In their defense, they weren’t really wrong.
My teal blue pants were brighter by daylight than they had been in my bedroom, or in the store. And the whole matchy-matchy thing I had tried with the floral shirt just added more color. I mean, just because the yellow shirt’s leaves
match the deep teal blue of the pants doesn’t mean I should wear them together, I guess. I knew it wasn’t the most fashionable choice I’d ever made.
I ran it past my husband. “Is this too bright?” I asked.
He looked at me. Really looked, truly evaluated, before saying, “It’s fine.”
Once I got out in the sunlight, I decided he and I were both wrong. It was too much. But it wasn’t worth going home to change or anything like that. Because who the heck cares if my outfit’s a little bit bright, right?
But I was wrong. Some people do care. I would never have known this, except that I heard a group of women gossiping about my outfit. They couldn’t see me, nor could I see them, so I’m really not even sure who it was, and if I did, I probably wouldn’t know their names anyway because I hardly know anybody there at all. But I was in plain earshot of their little fashion police pow wow. Oh, to have been gutsy enough to call out, “I can hear you.” But I wasn’t. I just listened and kept working.
“Did you see her pants?”
“No, are they, like a mint green?”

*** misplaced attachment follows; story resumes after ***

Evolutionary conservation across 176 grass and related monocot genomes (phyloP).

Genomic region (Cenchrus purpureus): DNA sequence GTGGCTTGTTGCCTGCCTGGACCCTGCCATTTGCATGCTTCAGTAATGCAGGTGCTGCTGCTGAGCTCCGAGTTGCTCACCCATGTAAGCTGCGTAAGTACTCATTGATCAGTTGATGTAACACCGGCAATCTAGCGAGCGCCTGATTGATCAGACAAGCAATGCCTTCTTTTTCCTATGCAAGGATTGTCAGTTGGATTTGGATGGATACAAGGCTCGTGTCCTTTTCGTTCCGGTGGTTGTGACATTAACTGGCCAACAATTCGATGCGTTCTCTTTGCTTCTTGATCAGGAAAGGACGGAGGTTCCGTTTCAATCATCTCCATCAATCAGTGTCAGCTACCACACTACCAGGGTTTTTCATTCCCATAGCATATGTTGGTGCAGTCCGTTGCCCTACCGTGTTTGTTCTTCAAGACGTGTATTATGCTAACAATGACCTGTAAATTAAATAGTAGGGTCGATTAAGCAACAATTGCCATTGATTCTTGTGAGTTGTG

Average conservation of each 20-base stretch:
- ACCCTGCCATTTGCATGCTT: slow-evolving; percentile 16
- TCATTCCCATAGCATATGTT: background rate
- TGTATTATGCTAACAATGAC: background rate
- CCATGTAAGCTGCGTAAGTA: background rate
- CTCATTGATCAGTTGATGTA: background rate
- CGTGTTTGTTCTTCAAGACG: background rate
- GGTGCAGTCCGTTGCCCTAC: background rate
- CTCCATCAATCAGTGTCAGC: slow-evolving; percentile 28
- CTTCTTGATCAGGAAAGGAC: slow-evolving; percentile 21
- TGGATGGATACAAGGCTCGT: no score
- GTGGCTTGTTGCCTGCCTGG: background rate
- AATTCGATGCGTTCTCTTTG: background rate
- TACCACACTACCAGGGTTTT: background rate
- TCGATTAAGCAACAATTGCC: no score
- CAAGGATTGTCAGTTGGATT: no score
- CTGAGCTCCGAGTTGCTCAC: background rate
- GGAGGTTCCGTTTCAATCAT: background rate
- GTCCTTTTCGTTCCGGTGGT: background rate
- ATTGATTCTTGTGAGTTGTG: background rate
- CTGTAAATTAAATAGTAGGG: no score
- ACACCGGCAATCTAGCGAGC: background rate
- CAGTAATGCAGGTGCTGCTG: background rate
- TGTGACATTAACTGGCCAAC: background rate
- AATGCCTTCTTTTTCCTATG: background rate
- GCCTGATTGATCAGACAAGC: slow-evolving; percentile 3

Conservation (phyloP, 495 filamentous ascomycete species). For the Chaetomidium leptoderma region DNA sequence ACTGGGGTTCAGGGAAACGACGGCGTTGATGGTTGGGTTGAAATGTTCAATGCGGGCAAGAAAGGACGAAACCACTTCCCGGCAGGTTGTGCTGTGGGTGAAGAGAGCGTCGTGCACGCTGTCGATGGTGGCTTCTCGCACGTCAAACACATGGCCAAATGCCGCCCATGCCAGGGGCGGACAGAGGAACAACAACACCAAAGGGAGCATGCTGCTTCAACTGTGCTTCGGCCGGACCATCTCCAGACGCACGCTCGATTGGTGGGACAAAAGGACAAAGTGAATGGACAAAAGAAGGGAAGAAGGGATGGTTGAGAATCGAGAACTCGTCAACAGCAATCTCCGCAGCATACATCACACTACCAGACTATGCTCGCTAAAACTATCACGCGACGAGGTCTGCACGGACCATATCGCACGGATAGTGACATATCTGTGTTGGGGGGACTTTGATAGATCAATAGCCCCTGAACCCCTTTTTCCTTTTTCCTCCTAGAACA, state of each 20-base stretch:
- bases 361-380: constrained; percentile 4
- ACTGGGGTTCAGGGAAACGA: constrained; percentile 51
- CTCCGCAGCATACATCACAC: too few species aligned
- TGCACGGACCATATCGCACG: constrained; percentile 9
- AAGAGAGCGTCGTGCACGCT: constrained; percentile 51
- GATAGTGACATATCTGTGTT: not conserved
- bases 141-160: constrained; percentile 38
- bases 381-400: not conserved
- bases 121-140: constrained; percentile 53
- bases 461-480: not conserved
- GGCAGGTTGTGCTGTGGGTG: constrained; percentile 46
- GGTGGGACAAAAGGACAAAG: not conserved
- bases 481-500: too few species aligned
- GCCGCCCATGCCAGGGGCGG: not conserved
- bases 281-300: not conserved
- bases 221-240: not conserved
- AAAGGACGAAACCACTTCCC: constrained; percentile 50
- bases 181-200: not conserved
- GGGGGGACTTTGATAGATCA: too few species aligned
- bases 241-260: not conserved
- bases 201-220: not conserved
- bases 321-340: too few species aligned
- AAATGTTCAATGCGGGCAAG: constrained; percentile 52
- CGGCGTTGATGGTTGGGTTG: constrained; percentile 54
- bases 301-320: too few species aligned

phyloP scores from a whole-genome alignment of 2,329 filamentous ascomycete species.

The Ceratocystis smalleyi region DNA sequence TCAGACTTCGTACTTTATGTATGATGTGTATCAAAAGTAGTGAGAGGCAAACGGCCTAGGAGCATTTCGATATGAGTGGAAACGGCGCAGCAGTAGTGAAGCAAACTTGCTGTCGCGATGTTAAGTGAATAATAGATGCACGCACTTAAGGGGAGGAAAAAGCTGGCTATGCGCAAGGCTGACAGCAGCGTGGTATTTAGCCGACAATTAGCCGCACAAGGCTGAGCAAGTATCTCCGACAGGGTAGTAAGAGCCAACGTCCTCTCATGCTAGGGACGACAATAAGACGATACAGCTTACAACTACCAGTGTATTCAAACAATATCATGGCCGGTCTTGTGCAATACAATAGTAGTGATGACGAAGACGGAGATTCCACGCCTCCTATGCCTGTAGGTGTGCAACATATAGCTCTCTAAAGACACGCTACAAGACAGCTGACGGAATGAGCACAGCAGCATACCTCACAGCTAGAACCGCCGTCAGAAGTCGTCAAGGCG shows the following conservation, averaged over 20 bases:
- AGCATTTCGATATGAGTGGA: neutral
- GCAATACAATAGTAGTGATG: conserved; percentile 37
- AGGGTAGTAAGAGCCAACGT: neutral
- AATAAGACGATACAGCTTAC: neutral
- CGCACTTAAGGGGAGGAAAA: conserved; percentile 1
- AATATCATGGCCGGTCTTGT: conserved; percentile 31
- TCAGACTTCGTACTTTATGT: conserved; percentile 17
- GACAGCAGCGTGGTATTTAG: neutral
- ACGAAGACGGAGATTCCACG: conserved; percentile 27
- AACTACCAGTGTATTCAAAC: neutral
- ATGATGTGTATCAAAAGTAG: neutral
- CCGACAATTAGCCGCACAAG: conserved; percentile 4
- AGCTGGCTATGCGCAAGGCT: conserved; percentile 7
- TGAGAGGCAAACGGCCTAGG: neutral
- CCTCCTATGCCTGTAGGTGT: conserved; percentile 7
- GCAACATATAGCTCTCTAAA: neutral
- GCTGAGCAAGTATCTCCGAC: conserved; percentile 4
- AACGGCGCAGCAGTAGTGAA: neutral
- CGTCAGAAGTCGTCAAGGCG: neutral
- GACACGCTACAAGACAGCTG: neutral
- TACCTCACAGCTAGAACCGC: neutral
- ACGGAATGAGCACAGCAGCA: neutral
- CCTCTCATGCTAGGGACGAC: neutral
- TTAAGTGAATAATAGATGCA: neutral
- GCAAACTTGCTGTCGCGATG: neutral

“No, darker, you’ll just have to see them.”
“I mean, they might be OK by themselves, but just because the colors match doesn’t mean you should put that whole outfit all together.” They were all women speaking, voices I didn’t really recognize.
And it went on for a while. I won’t bore you with the details, but the bottom line was, they didn’t like my pants and shirt. Not together, anyhow.
It was all so… funny. I’m just a freelancer, see, and I go in, do my work and leave. I say “hello” in the elevators. I smile in the break room. I try to make small talk, which may sometimes come across as awkward small talk, but it’s an effort, right? And I occasionally wear pants that are apparently a particularly offensive shade of teal blue.
On the way home, I called my husband, who laughed heartily. In fact, he found it so hilarious, he couldn’t stop laughing. It was particularly funny to him that I’d asked him what he thought — and he approved my evidently heinous choice. Once I’d finished adding merriment to his day, I called a friend to tell her my woes.
“I kept waiting to get mad — for the words’ bite to sink in and start to sting, but it’s just so ridiculous. They don’t know me — or anything about me.”
“Well, are you sure it was you they were talking about?”
I was pretty sure. I’d been described in pretty good detail.
A couple days later, my kids were talking about schoolmates making fun of something-or-other and how it hurt their feelings. It could have been either of them — this type of thing is a common occurrence with the younger crowd. I was spewing typical adult talk. “Just be nice. Don’t worry about what other people are saying or doing. You’re fantastic just the way you are.”
But their indignation was acute and their feelings were hurt. “But so-and-so said…”
I surprised myself, when I said, “I know just how you feel. The same thing happened to me at work.” Their eyes grew huge. “Some people didn’t like my pants, and they were talking about them. Behind my back, but I could hear them. I didn’t like it. But oh well.”
And a couple mornings later when I came out of my bedroom ready to leave, wearing my blue-green pants once again, my daughter looked at them.
“Are those the…?” I nodded. “And you’re wearing them?” I nodded again.
“Do you like them?” I asked her. She smiled and nodded.
And off I went. Back to the same place. In my brightly colored pants.